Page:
San Diego Padres Leadoff Hitters' Shuffling Act

Darren FeeneyCorrespondent IApril 12, 2010

ANAHEIM, CA - JUNE 14:  Tony Gwynn #18 of the San Diego Padres runs against the Los Angeles Angels of Anaheim at Angel Stadium on June 14, 2009 in Anaheim, California.  (Photo by Jeff Gross/Getty Images)
Jeff Gross/Getty Images

With all of the trends and figures measured in major league baseball, one occurrence that is often overlooked remains constant: Good hitting is contagious.

Leadoff hitters are penciled in atop lineups to serve as catalysts and are expected to reach base, view multiple pitches, steal bases, and ultimately score runs.

With one week down and 21 more to go, it is safe to say the Padres are not set on a designated leadoff hitter quite yet. 

Frankly, the Friars leadoff men have not made it easy on manager Bud Black to pencil in a permanent fixture in the first line of duty. 

How does a collective 2-for-30 (.067 avg.) through the first seven games sound?

First it was Tony Gwynn for two games, then Everth Cabrera.  On Friday, the Padres had already used their third different leadoff hitter in 2010, Jerry Hairston.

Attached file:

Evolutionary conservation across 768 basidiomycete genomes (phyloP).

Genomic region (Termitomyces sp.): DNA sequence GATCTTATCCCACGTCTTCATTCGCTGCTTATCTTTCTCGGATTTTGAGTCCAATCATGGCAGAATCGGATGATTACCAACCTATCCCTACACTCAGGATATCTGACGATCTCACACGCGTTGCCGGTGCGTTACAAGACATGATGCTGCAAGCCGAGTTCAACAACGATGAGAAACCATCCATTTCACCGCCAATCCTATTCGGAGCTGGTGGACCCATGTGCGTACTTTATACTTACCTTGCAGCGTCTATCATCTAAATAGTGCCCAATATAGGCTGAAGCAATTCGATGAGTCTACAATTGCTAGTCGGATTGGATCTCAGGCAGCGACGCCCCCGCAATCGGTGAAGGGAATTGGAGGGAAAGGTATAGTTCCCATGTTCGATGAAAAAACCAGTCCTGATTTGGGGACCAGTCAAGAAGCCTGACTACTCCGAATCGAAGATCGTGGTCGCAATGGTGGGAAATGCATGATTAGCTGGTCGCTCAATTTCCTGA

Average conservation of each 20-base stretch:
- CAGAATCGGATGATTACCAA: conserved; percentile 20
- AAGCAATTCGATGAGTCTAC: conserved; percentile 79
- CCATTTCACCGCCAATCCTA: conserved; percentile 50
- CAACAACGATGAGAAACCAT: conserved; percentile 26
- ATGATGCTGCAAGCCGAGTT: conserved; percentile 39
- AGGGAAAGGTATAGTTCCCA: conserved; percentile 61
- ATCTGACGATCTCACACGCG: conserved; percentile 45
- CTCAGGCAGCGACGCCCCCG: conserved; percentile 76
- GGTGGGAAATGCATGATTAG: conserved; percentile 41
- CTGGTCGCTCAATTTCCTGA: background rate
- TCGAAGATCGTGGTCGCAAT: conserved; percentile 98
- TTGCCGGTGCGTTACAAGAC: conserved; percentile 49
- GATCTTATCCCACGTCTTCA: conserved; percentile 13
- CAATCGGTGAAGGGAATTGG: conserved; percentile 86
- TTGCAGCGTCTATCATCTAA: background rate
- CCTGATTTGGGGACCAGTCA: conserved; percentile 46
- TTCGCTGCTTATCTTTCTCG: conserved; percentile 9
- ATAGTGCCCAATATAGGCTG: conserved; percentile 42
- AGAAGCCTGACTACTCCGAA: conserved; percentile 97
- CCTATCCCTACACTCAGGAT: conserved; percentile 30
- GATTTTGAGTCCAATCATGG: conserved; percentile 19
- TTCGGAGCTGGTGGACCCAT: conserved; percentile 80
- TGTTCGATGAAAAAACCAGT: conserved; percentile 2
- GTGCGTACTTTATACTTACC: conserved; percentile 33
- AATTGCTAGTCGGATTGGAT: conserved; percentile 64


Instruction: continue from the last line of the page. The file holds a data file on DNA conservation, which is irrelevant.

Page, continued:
The musical chairs atop the Padres lineup continued for the final two games in the Rockies series, with Bud Black again flip-flopping Gwynn and Cabrera.

Cabrera got the nod in Monday's 17-2 outburst over Atlanta, but went only 1-for-6 at the plate. Yet, in the Padres' first two wins Cabrera was the spark.  Oddly enough, his production has come out of the eighth spot in the batting order, going 5-for-10 with five RBI in the two other victories.

To make matters even more complex, one cannot look back to last season for a gauge as to which way Black may be leaning. 

Cabrera and Gwynn each made 57 starts batting leadoff.

The Padres used eight different players in the leadoff spot in 2009, though outfielders Will Venable and Drew Macias only received one start there.  Scott Hairston got 10 starts where he hit leadoff before he was traded to Oakland on July 5. David Eckstein received eight starts there and Jody Gerut was penciled in 10 times before he was traded to Milwaukee. Lastly, now retired outfielder Brian Giles got 14 starts at the top of the order.

It does not seem to be a case of Black trying to find the best leadoff hitter of the bunch, but more a function of playing matchups. 

From an optimistic standpoint, the Friars have several players on the 25-man roster with interchangeable, leadoff hitting skill-set qualities.

From a realist standpoint, the shuffling act likely will not lead to contagious hitting.  A permanent fixture atop the Friar lineup is necessary for a much needed allergic reaction. 

At the end of the day, it can be assured that Black will be fine with Cabrera going 1-for-6 if his club continues to put up 17 runs a game.